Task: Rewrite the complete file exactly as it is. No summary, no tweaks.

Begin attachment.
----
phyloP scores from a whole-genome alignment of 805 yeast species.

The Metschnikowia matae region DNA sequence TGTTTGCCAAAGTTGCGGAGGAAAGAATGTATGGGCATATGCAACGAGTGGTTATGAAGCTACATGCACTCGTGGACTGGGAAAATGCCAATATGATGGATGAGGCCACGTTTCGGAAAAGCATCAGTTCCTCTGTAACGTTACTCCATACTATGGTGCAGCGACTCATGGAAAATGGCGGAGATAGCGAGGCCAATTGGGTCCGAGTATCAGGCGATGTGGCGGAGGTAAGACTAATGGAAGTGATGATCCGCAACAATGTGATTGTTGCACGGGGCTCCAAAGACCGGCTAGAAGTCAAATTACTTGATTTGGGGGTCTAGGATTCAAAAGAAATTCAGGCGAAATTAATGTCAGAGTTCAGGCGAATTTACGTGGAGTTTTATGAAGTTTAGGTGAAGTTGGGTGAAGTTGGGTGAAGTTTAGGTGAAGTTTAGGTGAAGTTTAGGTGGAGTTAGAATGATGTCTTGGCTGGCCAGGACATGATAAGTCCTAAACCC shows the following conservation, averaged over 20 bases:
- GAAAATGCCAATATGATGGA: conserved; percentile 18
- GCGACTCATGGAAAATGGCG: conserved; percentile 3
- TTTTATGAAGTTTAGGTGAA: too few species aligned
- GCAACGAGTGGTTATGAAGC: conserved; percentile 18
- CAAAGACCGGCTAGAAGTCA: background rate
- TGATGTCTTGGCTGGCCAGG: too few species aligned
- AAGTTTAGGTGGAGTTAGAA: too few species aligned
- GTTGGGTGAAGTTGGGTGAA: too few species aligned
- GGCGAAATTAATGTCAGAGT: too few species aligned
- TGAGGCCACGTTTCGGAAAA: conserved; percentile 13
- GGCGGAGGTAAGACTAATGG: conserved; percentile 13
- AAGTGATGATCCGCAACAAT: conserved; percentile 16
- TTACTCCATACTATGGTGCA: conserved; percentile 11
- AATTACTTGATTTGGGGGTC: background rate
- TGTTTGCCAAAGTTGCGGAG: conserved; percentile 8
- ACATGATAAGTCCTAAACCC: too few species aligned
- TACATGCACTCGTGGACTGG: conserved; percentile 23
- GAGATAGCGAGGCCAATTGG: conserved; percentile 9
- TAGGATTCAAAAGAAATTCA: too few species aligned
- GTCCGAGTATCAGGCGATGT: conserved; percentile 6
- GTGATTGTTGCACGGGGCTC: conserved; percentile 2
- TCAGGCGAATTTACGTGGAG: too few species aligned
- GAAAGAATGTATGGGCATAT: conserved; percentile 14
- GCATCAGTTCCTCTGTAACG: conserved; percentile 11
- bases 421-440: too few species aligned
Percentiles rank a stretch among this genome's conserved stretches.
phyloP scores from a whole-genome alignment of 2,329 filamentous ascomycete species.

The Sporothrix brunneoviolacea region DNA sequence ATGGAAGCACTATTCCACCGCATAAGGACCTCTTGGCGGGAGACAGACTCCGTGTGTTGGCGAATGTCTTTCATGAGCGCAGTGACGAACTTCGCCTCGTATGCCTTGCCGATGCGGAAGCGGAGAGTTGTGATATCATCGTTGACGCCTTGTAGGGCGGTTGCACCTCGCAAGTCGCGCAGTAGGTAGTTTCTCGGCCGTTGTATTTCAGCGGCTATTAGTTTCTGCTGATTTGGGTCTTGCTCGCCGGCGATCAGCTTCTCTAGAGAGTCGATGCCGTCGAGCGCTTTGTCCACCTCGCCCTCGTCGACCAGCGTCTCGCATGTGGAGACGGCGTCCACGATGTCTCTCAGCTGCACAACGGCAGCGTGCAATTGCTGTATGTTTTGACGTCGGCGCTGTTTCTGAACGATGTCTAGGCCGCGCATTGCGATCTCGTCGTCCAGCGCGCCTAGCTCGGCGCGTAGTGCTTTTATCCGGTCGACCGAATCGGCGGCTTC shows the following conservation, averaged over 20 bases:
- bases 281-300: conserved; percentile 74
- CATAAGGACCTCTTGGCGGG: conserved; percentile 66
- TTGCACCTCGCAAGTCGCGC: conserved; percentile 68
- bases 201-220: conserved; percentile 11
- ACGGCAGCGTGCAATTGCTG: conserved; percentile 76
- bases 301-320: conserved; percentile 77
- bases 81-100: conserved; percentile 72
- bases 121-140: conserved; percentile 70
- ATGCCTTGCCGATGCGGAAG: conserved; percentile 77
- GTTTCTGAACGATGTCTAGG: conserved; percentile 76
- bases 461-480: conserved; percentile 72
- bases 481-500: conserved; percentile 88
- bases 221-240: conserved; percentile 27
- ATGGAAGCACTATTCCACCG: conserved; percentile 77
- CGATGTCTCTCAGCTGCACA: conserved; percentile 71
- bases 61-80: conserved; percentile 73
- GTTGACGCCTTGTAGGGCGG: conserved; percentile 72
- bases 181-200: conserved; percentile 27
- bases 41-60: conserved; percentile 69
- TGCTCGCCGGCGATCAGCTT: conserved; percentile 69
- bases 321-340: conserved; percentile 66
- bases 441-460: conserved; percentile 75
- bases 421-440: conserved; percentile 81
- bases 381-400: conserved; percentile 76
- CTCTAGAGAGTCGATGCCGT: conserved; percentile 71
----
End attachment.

phyloP scores from a whole-genome alignment of 805 yeast species.

The Metschnikowia matae region DNA sequence TGTTTGCCAAAGTTGCGGAGGAAAGAATGTATGGGCATATGCAACGAGTGGTTATGAAGCTACATGCACTCGTGGACTGGGAAAATGCCAATATGATGGATGAGGCCACGTTTCGGAAAAGCATCAGTTCCTCTGTAACGTTACTCCATACTATGGTGCAGCGACTCATGGAAAATGGCGGAGATAGCGAGGCCAATTGGGTCCGAGTATCAGGCGATGTGGCGGAGGTAAGACTAATGGAAGTGATGATCCGCAACAATGTGATTGTTGCACGGGGCTCCAAAGACCGGCTAGAAGTCAAATTACTTGATTTGGGGGTCTAGGATTCAAAAGAAATTCAGGCGAAATTAATGTCAGAGTTCAGGCGAATTTACGTGGAGTTTTATGAAGTTTAGGTGAAGTTGGGTGAAGTTGGGTGAAGTTTAGGTGAAGTTTAGGTGAAGTTTAGGTGGAGTTAGAATGATGTCTTGGCTGGCCAGGACATGATAAGTCCTAAACCC shows the following conservation, averaged over 20 bases:
- GAAAATGCCAATATGATGGA: conserved; percentile 18
- GCGACTCATGGAAAATGGCG: conserved; percentile 3
- TTTTATGAAGTTTAGGTGAA: too few species aligned
- GCAACGAGTGGTTATGAAGC: conserved; percentile 18
- CAAAGACCGGCTAGAAGTCA: background rate
- TGATGTCTTGGCTGGCCAGG: too few species aligned
- AAGTTTAGGTGGAGTTAGAA: too few species aligned
- GTTGGGTGAAGTTGGGTGAA: too few species aligned
- GGCGAAATTAATGTCAGAGT: too few species aligned
- TGAGGCCACGTTTCGGAAAA: conserved; percentile 13
- GGCGGAGGTAAGACTAATGG: conserved; percentile 13
- AAGTGATGATCCGCAACAAT: conserved; percentile 16
- TTACTCCATACTATGGTGCA: conserved; percentile 11
- AATTACTTGATTTGGGGGTC: background rate
- TGTTTGCCAAAGTTGCGGAG: conserved; percentile 8
- ACATGATAAGTCCTAAACCC: too few species aligned
- TACATGCACTCGTGGACTGG: conserved; percentile 23
- GAGATAGCGAGGCCAATTGG: conserved; percentile 9
- TAGGATTCAAAAGAAATTCA: too few species aligned
- GTCCGAGTATCAGGCGATGT: conserved; percentile 6
- GTGATTGTTGCACGGGGCTC: conserved; percentile 2
- TCAGGCGAATTTACGTGGAG: too few species aligned
- GAAAGAATGTATGGGCATAT: conserved; percentile 14
- GCATCAGTTCCTCTGTAACG: conserved; percentile 11
- bases 421-440: too few species aligned
Percentiles rank a stretch among this genome's conserved stretches.
phyloP scores from a whole-genome alignment of 2,329 filamentous ascomycete species.

The Sporothrix brunneoviolacea region DNA sequence ATGGAAGCACTATTCCACCGCATAAGGACCTCTTGGCGGGAGACAGACTCCGTGTGTTGGCGAATGTCTTTCATGAGCGCAGTGACGAACTTCGCCTCGTATGCCTTGCCGATGCGGAAGCGGAGAGTTGTGATATCATCGTTGACGCCTTGTAGGGCGGTTGCACCTCGCAAGTCGCGCAGTAGGTAGTTTCTCGGCCGTTGTATTTCAGCGGCTATTAGTTTCTGCTGATTTGGGTCTTGCTCGCCGGCGATCAGCTTCTCTAGAGAGTCGATGCCGTCGAGCGCTTTGTCCACCTCGCCCTCGTCGACCAGCGTCTCGCATGTGGAGACGGCGTCCACGATGTCTCTCAGCTGCACAACGGCAGCGTGCAATTGCTGTATGTTTTGACGTCGGCGCTGTTTCTGAACGATGTCTAGGCCGCGCATTGCGATCTCGTCGTCCAGCGCGCCTAGCTCGGCGCGTAGTGCTTTTATCCGGTCGACCGAATCGGCGGCTTC shows the following conservation, averaged over 20 bases:
- bases 281-300: conserved; percentile 74
- CATAAGGACCTCTTGGCGGG: conserved; percentile 66
- TTGCACCTCGCAAGTCGCGC: conserved; percentile 68
- bases 201-220: conserved; percentile 11
- ACGGCAGCGTGCAATTGCTG: conserved; percentile 76
- bases 301-320: conserved; percentile 77
- bases 81-100: conserved; percentile 72
- bases 121-140: conserved; percentile 70
- ATGCCTTGCCGATGCGGAAG: conserved; percentile 77
- GTTTCTGAACGATGTCTAGG: conserved; percentile 76
- bases 461-480: conserved; percentile 72
- bases 481-500: conserved; percentile 88
- bases 221-240: conserved; percentile 27
- ATGGAAGCACTATTCCACCG: conserved; percentile 77
- CGATGTCTCTCAGCTGCACA: conserved; percentile 71
- bases 61-80: conserved; percentile 73
- GTTGACGCCTTGTAGGGCGG: conserved; percentile 72
- bases 181-200: conserved; percentile 27
- bases 41-60: conserved; percentile 69
- TGCTCGCCGGCGATCAGCTT: conserved; percentile 69
- bases 321-340: conserved; percentile 66
- bases 441-460: conserved; percentile 75
- bases 421-440: conserved; percentile 81
- bases 381-400: conserved; percentile 76
- CTCTAGAGAGTCGATGCCGT: conserved; percentile 71